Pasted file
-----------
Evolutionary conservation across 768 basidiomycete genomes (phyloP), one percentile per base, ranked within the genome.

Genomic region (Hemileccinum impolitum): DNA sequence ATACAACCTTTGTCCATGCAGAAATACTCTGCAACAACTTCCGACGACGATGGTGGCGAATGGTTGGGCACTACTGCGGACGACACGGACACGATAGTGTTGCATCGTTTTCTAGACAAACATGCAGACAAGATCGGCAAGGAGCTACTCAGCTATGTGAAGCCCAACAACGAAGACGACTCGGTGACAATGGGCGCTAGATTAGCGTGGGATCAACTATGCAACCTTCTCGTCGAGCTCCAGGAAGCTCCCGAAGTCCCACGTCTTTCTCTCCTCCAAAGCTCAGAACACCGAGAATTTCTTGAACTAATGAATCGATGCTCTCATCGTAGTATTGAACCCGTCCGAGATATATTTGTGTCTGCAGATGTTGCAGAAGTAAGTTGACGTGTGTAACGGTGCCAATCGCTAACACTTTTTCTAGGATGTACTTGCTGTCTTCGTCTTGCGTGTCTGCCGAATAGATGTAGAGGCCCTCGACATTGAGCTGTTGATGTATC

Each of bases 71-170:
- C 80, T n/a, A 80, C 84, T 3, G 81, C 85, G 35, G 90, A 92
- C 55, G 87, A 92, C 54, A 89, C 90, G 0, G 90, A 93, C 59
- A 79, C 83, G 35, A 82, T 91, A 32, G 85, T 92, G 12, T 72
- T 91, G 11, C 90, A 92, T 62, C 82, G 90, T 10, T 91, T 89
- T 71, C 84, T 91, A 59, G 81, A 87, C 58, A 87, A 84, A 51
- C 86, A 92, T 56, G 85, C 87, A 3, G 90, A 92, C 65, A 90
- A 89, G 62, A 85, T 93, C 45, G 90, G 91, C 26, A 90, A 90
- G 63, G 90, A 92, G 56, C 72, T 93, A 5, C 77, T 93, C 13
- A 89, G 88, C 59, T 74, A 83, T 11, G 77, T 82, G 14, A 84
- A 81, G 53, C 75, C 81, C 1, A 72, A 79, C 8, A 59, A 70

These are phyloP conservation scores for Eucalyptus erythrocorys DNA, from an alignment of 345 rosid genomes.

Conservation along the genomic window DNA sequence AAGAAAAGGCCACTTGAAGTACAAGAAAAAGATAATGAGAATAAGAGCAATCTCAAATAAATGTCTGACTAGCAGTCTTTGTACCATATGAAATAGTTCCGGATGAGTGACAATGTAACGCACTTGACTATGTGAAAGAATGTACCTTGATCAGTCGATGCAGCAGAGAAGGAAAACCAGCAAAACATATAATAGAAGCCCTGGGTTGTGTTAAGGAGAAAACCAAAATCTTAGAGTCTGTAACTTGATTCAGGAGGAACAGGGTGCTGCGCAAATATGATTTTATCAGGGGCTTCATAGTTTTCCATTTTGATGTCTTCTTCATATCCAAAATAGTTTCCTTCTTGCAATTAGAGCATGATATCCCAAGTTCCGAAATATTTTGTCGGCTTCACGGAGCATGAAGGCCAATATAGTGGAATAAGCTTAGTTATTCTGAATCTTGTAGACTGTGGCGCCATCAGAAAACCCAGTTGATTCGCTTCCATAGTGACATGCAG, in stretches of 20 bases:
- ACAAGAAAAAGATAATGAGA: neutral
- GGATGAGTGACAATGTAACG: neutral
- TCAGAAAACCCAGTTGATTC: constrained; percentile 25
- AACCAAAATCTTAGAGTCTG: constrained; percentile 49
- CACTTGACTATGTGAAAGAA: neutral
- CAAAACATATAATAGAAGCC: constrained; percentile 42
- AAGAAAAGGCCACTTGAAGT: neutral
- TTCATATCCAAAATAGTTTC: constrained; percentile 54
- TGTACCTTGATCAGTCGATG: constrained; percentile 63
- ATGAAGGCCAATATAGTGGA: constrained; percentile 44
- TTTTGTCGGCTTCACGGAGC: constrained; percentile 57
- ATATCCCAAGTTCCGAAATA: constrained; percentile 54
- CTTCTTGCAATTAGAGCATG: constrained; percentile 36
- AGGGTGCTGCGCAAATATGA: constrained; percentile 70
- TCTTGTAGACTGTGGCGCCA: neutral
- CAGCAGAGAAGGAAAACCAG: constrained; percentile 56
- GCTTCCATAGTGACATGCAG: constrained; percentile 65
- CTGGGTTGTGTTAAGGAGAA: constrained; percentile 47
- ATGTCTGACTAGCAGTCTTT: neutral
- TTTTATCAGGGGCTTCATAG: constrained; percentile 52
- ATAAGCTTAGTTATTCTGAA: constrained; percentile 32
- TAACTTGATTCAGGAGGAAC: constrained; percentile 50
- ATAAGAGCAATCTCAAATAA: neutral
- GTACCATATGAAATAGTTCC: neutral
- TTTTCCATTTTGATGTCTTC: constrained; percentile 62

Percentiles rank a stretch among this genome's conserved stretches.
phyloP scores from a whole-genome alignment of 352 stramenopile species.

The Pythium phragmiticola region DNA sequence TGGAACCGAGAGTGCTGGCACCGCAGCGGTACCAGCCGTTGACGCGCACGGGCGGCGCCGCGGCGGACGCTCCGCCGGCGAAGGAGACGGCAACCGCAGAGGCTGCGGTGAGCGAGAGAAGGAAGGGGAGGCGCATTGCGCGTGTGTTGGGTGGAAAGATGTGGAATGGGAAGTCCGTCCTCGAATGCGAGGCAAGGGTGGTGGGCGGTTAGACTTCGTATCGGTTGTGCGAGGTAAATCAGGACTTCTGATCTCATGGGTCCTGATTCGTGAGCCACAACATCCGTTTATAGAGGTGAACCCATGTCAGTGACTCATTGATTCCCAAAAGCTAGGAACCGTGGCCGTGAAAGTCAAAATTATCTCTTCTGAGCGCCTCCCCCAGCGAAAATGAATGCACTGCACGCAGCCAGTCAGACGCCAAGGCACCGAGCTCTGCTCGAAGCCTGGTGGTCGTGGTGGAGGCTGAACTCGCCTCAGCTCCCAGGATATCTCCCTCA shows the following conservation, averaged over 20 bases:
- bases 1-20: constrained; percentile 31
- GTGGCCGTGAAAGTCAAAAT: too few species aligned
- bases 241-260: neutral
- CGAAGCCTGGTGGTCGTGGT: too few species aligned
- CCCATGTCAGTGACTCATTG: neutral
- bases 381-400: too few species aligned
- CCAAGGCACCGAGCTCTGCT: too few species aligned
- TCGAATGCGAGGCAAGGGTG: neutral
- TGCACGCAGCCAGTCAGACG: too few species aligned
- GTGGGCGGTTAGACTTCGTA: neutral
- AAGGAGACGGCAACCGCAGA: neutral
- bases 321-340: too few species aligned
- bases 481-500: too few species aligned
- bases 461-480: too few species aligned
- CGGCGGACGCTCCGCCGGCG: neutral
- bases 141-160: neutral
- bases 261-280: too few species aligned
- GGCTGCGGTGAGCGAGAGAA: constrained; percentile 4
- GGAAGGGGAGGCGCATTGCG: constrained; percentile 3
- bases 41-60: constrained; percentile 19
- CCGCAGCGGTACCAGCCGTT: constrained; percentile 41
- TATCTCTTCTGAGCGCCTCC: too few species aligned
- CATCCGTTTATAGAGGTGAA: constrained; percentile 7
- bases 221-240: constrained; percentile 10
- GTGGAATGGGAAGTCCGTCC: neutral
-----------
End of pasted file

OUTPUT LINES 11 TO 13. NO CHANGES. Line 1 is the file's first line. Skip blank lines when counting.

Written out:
- G 63, G 90, A 92, G 56, C 72, T 93, A 5, C 77, T 93, C 13
- A 89, G 88, C 59, T 74, A 83, T 11, G 77, T 82, G 14, A 84
- A 81, G 53, C 75, C 81, C 1, A 72, A 79, C 8, A 59, A 70